Every Apple (NASDAQ:AAPL) investor is conditioned to expect a wild ride during Apple earnings calls. Because no one knows what to expect, you can’t put any faith in analysts’ prognostications; they almost always miss, and usually to the down-side. Yet every Apple quarterly earnings conference call follows the same pattern. Apple reports great numbers, the world goes nuts, shares skyrocket; then an Apple executive will invariably make a bearish remark, the world’s collective jaws drop, sparking an equally volatile selloff. It’s an emotional roller coaster.
After the call, the analysts run for cover, spinning into CYA mode, performing poetic revisionist interpretations of their prognostications, in an attempt save face. I’ll have to admit though, Apple is tight lipped, and it must be difficult to collect and analyze all the required information. But you would think that analysts and their deep pocketed firms, with the tremendous resources and contacts at their disposal, could do a better job providing guidance to the rest of us.
Why do we pay such credence to these professional analysts when they are so consistently wrong? I’m really tired of hearing quotes like, “much better than analysts expected,” or “analysts missed the boat.” You hardly ever hear a report like, “man the analysts nailed that one.” So, I have to ask the question, do we really need these professional analysts, especially when we have in our midst, a few very talented, independent Apple enthusiast that provide comprehensive and accurate earnings analysis for FREE?
Recently, Andy Zaky of the Bullish Cross Blog made the news with his excellent Apple Q3 earnings report. His report was recently featured on Seeking Alpha and mentioned on Ken Ray’s Mac OS Ken podcast. Andy provided a comprehensive treatise, taking into consideration a wide range of data points, market conditions, readily available public information, and intelligent and insightful analysis. Andy is usually on the bullish side, but his analysis is as good as any of the “professional” analysts. And Andy isn’t a spin-meister.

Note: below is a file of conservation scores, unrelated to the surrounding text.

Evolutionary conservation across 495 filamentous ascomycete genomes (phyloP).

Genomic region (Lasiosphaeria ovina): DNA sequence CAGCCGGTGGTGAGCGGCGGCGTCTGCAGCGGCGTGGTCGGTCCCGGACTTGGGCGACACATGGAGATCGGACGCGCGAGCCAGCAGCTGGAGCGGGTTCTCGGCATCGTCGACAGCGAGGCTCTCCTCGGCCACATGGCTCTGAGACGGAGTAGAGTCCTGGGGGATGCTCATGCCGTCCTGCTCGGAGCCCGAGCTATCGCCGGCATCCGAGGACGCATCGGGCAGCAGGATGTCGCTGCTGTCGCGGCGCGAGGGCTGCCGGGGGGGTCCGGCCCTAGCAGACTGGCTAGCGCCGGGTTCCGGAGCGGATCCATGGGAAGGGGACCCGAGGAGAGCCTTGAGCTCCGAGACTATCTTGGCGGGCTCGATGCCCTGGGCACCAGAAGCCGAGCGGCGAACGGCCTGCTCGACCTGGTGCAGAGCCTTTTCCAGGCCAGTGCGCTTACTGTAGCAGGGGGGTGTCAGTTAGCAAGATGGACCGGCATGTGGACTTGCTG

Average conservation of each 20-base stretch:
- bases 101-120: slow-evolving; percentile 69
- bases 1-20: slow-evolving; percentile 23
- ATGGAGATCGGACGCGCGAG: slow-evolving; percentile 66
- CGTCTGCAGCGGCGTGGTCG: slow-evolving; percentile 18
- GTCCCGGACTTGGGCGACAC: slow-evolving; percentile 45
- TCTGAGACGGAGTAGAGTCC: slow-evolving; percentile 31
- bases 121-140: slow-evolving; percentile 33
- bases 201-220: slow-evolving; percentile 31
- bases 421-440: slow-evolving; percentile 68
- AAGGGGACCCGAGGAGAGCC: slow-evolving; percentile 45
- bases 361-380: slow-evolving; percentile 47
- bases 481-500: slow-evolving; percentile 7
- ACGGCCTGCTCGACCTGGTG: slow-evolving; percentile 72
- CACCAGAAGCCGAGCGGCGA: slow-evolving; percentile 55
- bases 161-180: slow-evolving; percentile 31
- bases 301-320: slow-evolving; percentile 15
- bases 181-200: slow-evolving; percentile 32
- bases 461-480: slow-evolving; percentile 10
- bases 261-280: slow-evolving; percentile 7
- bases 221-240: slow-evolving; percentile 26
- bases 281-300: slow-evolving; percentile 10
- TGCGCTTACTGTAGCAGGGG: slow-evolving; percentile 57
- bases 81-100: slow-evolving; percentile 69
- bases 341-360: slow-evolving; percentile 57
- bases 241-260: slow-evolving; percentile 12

Then we have Deagol, a member of the MacObserver Apple Financial Board. Deagol’s analysis is remarkably accurate and comprehensive. It’s absolutely amazing the depth that he provides, not only for this fiscal quarter, but his past work and future guidance as well. You can find his research and analysis on StashBox. You can also search his name on AFB and find an excellent debate of the facts, figures between Deagol’s and other AFB members.
So, with analysts in the Wilderness like Andy and Deagol, who needs these so-called professionals? Quite frankly, I’ve had it up to here with some of these pros, because their personal biases and their employer agendas seem to taint there reporting. I believe analysts have way too much power, and go unchecked, with many people’s fortunes tied to their missteps. I propose a rating system for these “pro” analysts, and a special widget, so that every time they appear on the web, you should be able to hover over them or their work and get their handicap.
Disclosure: I hold a core position with AAPL. Although sometimes it's bigger, sometimes I pare it down based on market conditions.